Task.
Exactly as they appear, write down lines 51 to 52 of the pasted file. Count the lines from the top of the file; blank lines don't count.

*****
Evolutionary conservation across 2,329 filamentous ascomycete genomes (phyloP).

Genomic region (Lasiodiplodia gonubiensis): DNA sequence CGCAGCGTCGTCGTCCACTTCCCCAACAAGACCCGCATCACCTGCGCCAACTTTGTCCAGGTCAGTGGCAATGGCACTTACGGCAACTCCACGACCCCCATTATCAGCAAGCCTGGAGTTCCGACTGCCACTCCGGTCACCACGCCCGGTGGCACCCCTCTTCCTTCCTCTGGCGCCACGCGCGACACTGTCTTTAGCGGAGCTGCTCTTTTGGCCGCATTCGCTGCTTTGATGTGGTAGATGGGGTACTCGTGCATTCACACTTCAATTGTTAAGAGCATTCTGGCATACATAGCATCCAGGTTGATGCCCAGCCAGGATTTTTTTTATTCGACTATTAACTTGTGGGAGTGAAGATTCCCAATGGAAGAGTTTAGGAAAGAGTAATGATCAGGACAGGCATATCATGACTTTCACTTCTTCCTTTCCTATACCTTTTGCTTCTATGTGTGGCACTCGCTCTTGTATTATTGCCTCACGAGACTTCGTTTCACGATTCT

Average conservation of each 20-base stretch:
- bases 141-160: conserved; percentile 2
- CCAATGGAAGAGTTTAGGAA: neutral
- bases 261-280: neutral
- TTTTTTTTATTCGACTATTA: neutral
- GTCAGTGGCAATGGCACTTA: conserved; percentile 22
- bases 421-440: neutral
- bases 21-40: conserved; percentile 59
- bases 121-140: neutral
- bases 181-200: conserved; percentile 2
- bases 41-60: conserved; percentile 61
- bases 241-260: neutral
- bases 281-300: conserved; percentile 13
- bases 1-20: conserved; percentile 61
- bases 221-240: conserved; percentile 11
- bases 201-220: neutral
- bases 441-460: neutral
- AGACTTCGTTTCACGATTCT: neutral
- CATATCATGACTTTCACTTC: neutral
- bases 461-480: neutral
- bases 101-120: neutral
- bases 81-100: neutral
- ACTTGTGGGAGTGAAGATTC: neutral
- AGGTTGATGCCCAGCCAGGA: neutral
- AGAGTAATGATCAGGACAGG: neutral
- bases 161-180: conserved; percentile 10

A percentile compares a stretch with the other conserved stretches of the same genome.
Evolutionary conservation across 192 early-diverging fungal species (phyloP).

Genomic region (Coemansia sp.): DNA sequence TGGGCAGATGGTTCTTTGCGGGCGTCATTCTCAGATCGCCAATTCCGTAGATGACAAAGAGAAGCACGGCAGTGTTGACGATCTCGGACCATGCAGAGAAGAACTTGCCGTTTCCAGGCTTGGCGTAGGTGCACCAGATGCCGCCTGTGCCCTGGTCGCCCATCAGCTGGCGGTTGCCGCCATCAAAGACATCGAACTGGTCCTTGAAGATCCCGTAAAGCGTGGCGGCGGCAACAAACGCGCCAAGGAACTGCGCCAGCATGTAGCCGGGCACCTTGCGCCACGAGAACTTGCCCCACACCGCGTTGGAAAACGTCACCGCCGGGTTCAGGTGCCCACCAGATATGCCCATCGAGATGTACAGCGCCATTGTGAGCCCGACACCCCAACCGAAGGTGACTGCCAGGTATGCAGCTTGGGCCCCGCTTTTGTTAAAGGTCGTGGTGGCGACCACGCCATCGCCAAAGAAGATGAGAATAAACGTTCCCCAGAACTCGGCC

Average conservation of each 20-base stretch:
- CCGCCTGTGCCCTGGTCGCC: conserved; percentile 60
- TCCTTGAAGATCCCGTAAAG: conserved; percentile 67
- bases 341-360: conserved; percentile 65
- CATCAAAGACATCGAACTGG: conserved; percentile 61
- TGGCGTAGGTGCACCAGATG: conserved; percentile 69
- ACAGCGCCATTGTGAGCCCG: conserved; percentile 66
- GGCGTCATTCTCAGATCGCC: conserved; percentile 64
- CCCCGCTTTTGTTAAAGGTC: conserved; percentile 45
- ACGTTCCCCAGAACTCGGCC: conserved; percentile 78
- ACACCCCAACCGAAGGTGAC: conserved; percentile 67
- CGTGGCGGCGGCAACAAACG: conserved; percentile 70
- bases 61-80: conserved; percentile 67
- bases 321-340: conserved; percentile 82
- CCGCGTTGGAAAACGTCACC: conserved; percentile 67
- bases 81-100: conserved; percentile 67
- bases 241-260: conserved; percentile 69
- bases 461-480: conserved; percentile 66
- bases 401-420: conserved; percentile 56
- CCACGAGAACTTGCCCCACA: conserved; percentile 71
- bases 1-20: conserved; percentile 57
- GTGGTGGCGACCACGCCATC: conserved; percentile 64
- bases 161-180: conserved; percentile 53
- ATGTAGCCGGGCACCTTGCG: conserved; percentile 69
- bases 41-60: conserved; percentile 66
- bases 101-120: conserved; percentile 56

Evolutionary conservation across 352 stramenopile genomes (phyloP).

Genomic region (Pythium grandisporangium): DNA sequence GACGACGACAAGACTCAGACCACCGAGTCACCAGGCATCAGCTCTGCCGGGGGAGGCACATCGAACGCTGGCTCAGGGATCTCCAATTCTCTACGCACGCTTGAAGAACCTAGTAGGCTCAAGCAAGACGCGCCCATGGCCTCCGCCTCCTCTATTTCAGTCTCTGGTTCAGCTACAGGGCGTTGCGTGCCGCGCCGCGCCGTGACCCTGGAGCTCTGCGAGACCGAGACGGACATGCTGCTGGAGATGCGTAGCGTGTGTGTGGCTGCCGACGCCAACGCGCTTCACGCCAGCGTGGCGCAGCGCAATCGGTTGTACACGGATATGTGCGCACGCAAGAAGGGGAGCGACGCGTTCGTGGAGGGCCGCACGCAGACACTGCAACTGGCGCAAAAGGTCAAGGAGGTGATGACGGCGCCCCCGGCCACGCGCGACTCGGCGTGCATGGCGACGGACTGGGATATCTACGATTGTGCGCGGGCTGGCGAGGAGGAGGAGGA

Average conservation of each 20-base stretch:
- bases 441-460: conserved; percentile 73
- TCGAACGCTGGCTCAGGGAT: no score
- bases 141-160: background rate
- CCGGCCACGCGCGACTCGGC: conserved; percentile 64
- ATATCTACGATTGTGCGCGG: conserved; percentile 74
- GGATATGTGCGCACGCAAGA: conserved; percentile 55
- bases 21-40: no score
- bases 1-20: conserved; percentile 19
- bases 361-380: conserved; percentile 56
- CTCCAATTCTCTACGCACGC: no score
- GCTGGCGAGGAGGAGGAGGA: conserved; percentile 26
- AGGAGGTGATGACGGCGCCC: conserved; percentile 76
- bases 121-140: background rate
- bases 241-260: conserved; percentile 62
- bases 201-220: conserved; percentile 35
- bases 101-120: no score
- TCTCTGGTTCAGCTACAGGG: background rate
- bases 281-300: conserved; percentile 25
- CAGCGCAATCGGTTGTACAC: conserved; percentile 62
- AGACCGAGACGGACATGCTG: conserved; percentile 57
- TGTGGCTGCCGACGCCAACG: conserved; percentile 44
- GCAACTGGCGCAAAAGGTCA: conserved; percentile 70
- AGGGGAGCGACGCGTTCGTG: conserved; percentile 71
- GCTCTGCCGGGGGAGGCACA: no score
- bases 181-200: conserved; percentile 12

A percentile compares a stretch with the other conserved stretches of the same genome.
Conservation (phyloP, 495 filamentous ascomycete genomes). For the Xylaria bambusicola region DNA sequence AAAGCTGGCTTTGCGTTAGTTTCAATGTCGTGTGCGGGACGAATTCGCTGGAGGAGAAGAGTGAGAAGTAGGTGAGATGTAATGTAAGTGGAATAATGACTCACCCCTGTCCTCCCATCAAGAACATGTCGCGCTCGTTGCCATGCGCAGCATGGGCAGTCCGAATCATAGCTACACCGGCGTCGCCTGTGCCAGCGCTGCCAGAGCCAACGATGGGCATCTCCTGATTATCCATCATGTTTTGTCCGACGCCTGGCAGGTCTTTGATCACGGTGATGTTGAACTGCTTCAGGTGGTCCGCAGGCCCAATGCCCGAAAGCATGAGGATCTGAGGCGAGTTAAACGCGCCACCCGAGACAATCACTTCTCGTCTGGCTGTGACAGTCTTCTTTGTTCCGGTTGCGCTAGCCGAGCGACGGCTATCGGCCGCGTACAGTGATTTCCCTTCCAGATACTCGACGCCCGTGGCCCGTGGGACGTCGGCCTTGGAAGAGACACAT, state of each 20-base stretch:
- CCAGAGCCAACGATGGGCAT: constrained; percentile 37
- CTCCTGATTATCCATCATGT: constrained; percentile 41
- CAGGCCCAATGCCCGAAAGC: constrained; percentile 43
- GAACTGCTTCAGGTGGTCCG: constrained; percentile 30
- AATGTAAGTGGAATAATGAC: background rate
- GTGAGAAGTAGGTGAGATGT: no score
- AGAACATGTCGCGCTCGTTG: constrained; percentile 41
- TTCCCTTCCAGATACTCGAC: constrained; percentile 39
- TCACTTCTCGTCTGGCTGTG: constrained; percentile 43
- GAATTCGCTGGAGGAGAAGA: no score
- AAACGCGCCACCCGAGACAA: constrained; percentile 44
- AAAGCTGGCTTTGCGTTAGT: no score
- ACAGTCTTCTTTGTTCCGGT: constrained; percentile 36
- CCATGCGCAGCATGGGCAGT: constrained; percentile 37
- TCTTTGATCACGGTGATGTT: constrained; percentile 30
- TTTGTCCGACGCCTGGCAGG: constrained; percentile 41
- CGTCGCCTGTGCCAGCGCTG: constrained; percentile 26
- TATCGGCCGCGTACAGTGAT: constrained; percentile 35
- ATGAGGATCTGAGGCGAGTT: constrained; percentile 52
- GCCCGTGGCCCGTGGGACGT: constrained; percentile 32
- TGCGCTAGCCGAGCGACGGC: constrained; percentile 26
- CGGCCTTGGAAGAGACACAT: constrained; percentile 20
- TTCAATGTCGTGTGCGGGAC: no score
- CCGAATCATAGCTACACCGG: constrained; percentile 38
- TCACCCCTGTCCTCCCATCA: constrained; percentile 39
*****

- CCACGAGAACTTGCCCCACA: conserved; percentile 71
- bases 1-20: conserved; percentile 57